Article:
Tensions between China and the West are running high following the Asian giant imposing sanctions on the UK, EU, US and Canada after a crackdown by Western states on Beijing over human rights issues.

China has sanctioned individuals and entities in the four powers for maliciously spreading what it says are “lies and disinformation” about the Xinjiang region in northwest China.

Targeted individuals and their immediate family are banned from entering Chinese territory. They, along with companies and institutions associated with them, are also prohibited from doing business with China.

One entity sanctioned is the Mercator Institute for China Studies, a leading European think tank on China. In a statement the institute said it remains committed to fostering a better understanding of the country.

The move follows the Western alliance imposing sanctions on China for the treatment of Uyghur Muslims – an ethnic minority that has reportedly been subject to mass arbitrary detentions, severe abuse, forced labour and other labour abuses, surveillance, religious persecution, political indoctrination and forced sterilisation by the state.

The co-ordinated pressure campaign saw four Chinese senior state officials sanctioned, as well as the Public Security Bureau of the Xinjiang Production and Construction Corps, the organisation responsible for enforcing repressive security policies across many areas of Xinjiang, according to Dominic Raab, the UK’s foreign secretary.

The measures mark the first time in three decades – since Tiananmen Square – for the UK, EU and Canada to punish China for human rights abuses.

Fears of abuse against Uyghurs have been growing in the past few years as reports surfaced about their alleged treatment and involvement with forced labour in supply chains, notably cotton production – the Xinjiang region accounts for about a fifth of the world’s cotton output and 80% of China’s production.

In January, US Customs and Border Protection issued withhold release orders for shipments of cotton and tomatoes. These orders allow it to detain imports based on suspicions of forced labour involvement. It also imposed sanctions against state officials last year.

Beijing has repeatedly dismissed claims of any wrongdoing. Yang Xiaoguang, chargé d’affaires of the Chinese embassy in the UK, said in interviews published in late March on the embassy’s website that the camps in the region are training centres aimed at educating and saving people from being influenced or brainwashed by extremist preaching.

Although the sanctions exchange will not significantly hurt trade directly and is more of a superficial move, it threatens to scupper any trade deals on the table. The landmark Brussels-Beijing deal hangs by a thread, while any hopes of reconciliation between US President Joe Biden and Chinese leader Xi Jinping have been all but dashed.


Businesses need China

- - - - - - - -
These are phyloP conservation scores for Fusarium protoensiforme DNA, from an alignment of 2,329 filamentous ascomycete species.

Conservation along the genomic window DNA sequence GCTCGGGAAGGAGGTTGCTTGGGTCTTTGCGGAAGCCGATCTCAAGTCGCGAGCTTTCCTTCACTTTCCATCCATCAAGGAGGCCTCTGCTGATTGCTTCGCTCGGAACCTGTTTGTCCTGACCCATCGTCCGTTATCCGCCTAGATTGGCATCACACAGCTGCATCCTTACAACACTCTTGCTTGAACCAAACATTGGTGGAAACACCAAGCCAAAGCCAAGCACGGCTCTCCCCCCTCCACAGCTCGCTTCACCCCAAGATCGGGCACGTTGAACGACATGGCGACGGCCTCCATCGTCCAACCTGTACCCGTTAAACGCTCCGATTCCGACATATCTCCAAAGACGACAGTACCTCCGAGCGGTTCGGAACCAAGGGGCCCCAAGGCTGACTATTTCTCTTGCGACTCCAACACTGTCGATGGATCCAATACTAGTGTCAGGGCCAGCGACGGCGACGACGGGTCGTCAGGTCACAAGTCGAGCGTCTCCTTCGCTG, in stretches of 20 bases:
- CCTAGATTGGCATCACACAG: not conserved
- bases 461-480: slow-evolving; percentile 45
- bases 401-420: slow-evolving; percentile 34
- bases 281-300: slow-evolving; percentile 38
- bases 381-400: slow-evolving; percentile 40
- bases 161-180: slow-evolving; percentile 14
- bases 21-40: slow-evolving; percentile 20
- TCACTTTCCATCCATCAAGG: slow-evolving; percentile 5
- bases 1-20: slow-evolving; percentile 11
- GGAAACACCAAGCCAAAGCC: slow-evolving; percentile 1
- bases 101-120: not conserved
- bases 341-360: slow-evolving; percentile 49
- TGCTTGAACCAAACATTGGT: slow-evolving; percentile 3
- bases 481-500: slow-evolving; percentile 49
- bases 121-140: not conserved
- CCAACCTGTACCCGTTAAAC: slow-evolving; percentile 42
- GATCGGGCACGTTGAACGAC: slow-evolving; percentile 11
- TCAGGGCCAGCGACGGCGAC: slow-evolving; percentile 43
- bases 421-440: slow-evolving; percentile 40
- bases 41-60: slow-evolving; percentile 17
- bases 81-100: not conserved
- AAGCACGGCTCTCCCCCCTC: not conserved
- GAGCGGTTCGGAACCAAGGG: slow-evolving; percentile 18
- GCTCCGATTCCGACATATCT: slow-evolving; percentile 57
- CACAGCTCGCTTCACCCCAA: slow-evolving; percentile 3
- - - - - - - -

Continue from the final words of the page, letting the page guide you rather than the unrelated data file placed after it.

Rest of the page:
As the governments squabble over Xinjiang, the crackdown has placed renewed focus on the action and opinions of companies operating in the region.

Swedish retailer H&M announced last year that it was “deeply concerned” over reports of forced labour in the cotton sector, adding that it does not source products from Xinjiang.

Following the sanctions on Beijing, H&M received a barrage of criticism from Chinese social media users and has since effectively been erased from China’s digital sphere – it was removed from searches on e-commerce platforms Tmall and JD.com. China accounts for around 5% of H&M’s sales.

Xu Guixiang, a foreign policy spokesperson, said in a press conference on March 31: “H&M is an enterprise, so it should carry out its own business activities instead of politicising its economic behaviour.”

A similar situation has occurred around other big brands such as Nike, Adidas and Burberry, which are part of the Better Cotton Initiative (BCI), a Geneva-based ethical industry group that halted licensing cotton from Xinjiang last year over the allegations. The BCI’s China branch has said, however, that it has found no evidence to support forced labour claims.

It is no secret that China, the global leader in merchandise trade exports, has become a financially important market for many Western firms. This has become clear during the pandemic as demand slumped in Europe and North America. For example, Nike’s sales in China grew by 51% in its third quarter results ending February, offsetting declines in other markets to give it total overall growth of 3% compared with the same period last year.

Another company that has wedged itself in the debate is Boeing. The plane maker has urged the US to keep human rights and other disputes separate from trade – arguably an impossible feat as a fundamental part of manufacturing and trade involves the employment of workers in factories and across supply chains.

In fact, human rights will only become of more importance in trade. “Governments, primarily in western Europe, Canada and the United States, are looking to heighten business human rights obligations by making supply chain human rights due diligence mandatory,” states Verisk Maplecroft in a report in December.

Dave Calhoun, Boeing’s chief executive, told an online business forum that issues need to be isolated as firms still need to do business with China.

“I am hoping we can sort of separate intellectual property, human rights and other things from trade and continue to encourage a free trade environment between these two economic juggernauts,” he told the US Chamber of Commerce Aviation Summit, as reported by Reuters, adding: “We cannot afford to be locked out of that market. Our competitor will jump right in.”

As the plane manufacturer makes clear, companies doing business with China cannot afford to be cut off from a market with 1.4 billion people and one of the world’s top trade powers.